Come 23 miles and the obligatory shouts of ‘only a Parkrun to go’ rang out. Only this time, there was a cheering station run by one of the event sponsors using a loudspeaker. The guy said, and I quote: “You guys don’t just do Parkruns, you eat Parkruns for breakfast!”. A bit cringe-worthy, but it raised a smile.
Given the choice, I’d rather have skipped ‘breakfast’ at this precise moment. But I couldn’t because there was still 5k between me and the finish. This stretch was a real toughie, I’ll admit. Run-walk was fast becoming walk-walk, but fortunately the support from the Manchester crowds was terrific.
They were shouting out people’s names and endless words of encouragement. I lost count of the times somebody told me ‘I had this’, although I think the person who told me I was ‘looking good for a strong finish’ perhaps could do with a trip to Specsavers…
By the time I reached the final mile I was properly trudging. I desperately wanted to run it home, but my legs were gone. While you’d think the crowd support would help at this point, psychologically it seemed to be having the opposite effect – I almost felt guilty for not running when so many people were urging me to try.
What little I had left I saved for the final quarter of a mile, which is a great finish by any event’s standards. A dead straight run to the Old Trafford cricket ground with large crowds lining both sides of the road. And run it I did. Home at last, and right on the half hour. Job done.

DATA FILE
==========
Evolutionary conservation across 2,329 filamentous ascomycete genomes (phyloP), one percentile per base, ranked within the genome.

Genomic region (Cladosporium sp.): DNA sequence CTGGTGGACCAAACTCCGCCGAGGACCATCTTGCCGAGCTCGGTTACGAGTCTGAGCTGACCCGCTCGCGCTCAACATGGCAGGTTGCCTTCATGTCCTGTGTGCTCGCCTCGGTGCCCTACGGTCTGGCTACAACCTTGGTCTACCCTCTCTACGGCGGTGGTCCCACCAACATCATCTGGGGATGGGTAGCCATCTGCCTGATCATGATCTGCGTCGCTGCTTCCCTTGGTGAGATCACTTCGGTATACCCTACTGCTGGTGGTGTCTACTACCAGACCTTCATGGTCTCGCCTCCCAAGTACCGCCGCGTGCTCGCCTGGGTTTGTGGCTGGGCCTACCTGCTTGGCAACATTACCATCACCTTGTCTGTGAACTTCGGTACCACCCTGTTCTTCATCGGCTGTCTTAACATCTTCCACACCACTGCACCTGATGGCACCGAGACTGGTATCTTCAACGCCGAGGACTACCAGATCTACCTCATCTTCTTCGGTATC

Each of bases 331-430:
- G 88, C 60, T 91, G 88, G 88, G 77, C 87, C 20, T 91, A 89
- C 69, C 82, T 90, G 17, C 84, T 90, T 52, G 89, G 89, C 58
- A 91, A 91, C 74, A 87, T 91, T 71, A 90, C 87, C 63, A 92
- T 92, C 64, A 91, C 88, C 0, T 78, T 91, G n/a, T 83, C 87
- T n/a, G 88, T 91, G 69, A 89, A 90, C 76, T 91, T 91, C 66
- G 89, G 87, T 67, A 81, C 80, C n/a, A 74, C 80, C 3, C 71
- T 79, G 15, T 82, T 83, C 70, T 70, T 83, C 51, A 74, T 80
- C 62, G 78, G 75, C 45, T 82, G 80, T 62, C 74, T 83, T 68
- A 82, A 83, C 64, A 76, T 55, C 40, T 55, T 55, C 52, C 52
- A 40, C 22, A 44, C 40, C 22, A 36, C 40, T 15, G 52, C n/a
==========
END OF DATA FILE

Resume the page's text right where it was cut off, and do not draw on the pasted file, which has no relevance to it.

It took me a while to recover post-run, although luckily I still had the sense to check my finisher’s bag only to find the medal was missing – and Manchester offers a seriously nice piece of bling for your efforts. Anyway, that was soon sorted by a very apologetic volunteer and I spent some time chatting to other runners before gingerly making my way back to the car.
My legs and feet were sore, not helped by a couple of pesky blisters I picked up quite late in training. But the right thigh muscles had mercifully held together. They were fizzing a bit around the 18 mile mark, however I think that might have just been a reaction to hours of pressure from the compression sleeve I was wearing. Nothing else happened, and there’s been no adverse reaction since. What a relief.
There’s lots more I could say about Manchester as an event, but this post is long enough already so I’ll save it for a later piece in case anyone is considering it for next year. Suffice to say, I’d highly recommend it as a big city London alternative.
Now it’s time to look ahead to the next big adventure – Snowdon. My mind-set is completely different for this marathon. It will be all about the experience and sharing this with many members of our fabulous Realbuzz community. Stopwatches and pacing targets can do one for a change.
But I’ll go there with increased confidence and a restored sense of pride. I do still have it in me to run a decent marathon and I won’t be afraid to take on more in the future. Consider the ghosts of 2017 well and truly laid to rest.